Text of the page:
The economic benefits of higher public health outlays have been overlooked. And, growth alone does not improve health outcomes.
India aspires to make full use of its demographic advantage, with 31 per cent of its population under the age of 15. However, a key worry is the poor health status of its population.
This is evident from worrisome health indicators such as an infant mortality rate of 47 per thousand, under-five mortality rate of 59 per thousand and proportion of one-year-old children immunised against measles at just 70 per cent, way below the Millennium Development Goals. Maternal health indicators are more worrisome.
This poor record is a result of woeful inadequacies in government healthcare services, in terms of both physical infrastructure and qualified manpower.
In terms of physical infrastructure, there is a shortage of 19,590 sub-centres, 4,252 primary health centres (PHCs) and 2,115 community health centres (CHCs) in the country, according to Rural Health Statistics (RHS), 2010. On the manpower front, there is a 10 per cent shortage of doctors at PHCs, 62 per cent shortage of specialists at CHCs and 25 per cent shortage of nurses at the PHCs and CHCs. Poor health infrastructure and outcomes are a result of the low priority accorded to public spending on health. Between 1996-97 and 2005-06, government spending as proportion of GDP was stagnant at about 1 per cent. The Union Government introduced the National Rural Health Mission in 2005 to improve health infrastructure in rural areas. Notwithstanding this intervention, public spending on health accounted for a meagre 1.3 per cent of GDP in 2010.
Seen in another way, the share of government expenditure on health as percentage of total government expenditure has been stagnant at 3.6 per cent between 2000 and 2010. The low level of public spending has led to greater dependence on the private sector for healthcare facilities. We find that 80 per cent of doctors, 26 per cent of nurses, 49 per cent of beds and 78 per cent of ambulatory services and 60 per cent of in-patient care are sourced from the private sector.
Further, people bear 70 per cent of the spending on health from their pocket; the government contributes only 30 per cent of the total spending on health.
The callous approach of the government towards public health has serious ramifications on the health and wealth of its population.
This can be seen from some startling National Sample Survey statistics. As per NSS figures, 28 per cent of rural residents and 20 per cent of urban residents have no funds for healthcare. More than 40 per cent of them borrow money or sell assets to pay for their care.
More than 2.2 per cent of the population faces the threat of being pushed into poverty because of hospital expenses.
Rural-urban differences in health resources are also glaring, with 80 per cent of doctors, 75 per cent of dispensaries and 60 per cent of hospitals being situated in urban areas.
Towns and cities have 11.3 qualified physicians per 10,000 population, against 1.9 in rural areas.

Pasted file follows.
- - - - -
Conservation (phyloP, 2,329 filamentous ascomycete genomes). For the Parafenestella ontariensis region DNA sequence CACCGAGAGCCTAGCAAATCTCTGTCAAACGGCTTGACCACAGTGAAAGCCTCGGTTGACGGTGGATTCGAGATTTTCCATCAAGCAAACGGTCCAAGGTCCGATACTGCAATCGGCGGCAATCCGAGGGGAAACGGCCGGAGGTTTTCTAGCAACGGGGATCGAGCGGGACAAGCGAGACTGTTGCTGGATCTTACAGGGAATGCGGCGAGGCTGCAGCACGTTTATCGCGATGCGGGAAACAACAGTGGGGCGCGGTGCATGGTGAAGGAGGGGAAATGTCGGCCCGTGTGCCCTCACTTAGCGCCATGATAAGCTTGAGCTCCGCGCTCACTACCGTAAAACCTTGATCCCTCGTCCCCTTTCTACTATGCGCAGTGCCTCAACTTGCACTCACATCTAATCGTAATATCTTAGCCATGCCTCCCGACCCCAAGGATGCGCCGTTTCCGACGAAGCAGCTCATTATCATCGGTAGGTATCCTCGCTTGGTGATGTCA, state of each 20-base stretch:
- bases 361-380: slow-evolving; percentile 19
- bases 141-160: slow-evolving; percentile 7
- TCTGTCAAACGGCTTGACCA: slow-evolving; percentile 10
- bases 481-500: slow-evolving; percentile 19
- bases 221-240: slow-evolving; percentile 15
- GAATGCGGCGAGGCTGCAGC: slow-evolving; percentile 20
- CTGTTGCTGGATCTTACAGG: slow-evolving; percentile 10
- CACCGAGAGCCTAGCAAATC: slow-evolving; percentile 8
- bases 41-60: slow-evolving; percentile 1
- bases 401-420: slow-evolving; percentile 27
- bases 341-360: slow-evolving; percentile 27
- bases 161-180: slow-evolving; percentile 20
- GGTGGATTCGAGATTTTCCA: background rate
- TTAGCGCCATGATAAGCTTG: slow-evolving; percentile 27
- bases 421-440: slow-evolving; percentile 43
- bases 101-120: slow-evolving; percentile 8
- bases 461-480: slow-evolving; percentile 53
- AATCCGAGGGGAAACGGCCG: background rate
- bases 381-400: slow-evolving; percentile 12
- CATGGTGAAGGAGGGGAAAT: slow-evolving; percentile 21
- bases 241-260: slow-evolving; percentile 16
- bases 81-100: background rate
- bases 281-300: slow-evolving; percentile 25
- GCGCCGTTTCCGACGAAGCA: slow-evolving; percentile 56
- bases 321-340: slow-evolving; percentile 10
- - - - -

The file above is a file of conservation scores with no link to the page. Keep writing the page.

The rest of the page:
It is no surprise that universal health coverage (UHC) eludes India after five and half decades of independence. The Planning Commission constituted a High Level Expert Group (HLEG) in October 2010 to explore the possibility of UHC. The committee under the Chairmanship of Srinath Reddy made a convincing case for UHC in November 2011.
Subsequently, the steering committee on health for the 12th Plan endorsed the idea of UHC, and suggested a phased rollout during this period. The committee recommended that cashless and portable UHC be piloted in one district in each State and UT during the first year of the 12th Plan and gradually rolled out thereafter.
To implement UHC, the HLEG had recommended that public spending on health should reach 2.5 per cent by the end of 12th Plan and 3 per cent by 2022 or the end of the 13th Plan.
The draft approach paper to the Twelfth Plan, however, pegs the actual public spending on health at 1.95 per cent of GDP. The projected government spending on health at the end of the 12th Plan is less than the proposed spending of 2 per cent of GDP envisaged in the 11th Plan. The intent to spend on public health is not only lower than previous commitments made by the Government, but much lower than a minimum of 5 per cent of GDP recommended by the World Health Organisation.
India missed a good opportunity to create a bias in public spending towards health when the economy was growing at 9 per cent per annum between 2003-04 and 2004-08. Now that growth has significantly decelerated and Central government finances have deteriorated, it is going to be more difficult to earmark a large share of spending on public health.
The macroeconomic benefits of higher public spending on health need to be understood. A study of the empirical relationship between State domestic product, public health expenditure and IMR for 17 major States for the period 2000-2012 suggests that health outcomes are more impacted by public spending on health, than by economic growth rates. Further, the health status of the population significantly affects output. Therefore, higher public spending on health boosts both health and economic outcomes.
The issue of arranging the extra funds for health is considered a constraint. This, however, need not be a problem, when we consider that subsidies account for 3-4 per cent of GDP, whereas public health gets only 1 per cent of GDP.
(The author is Associate Dean, Xavier Institute of Management, Bhubaneswar. Views are personal.)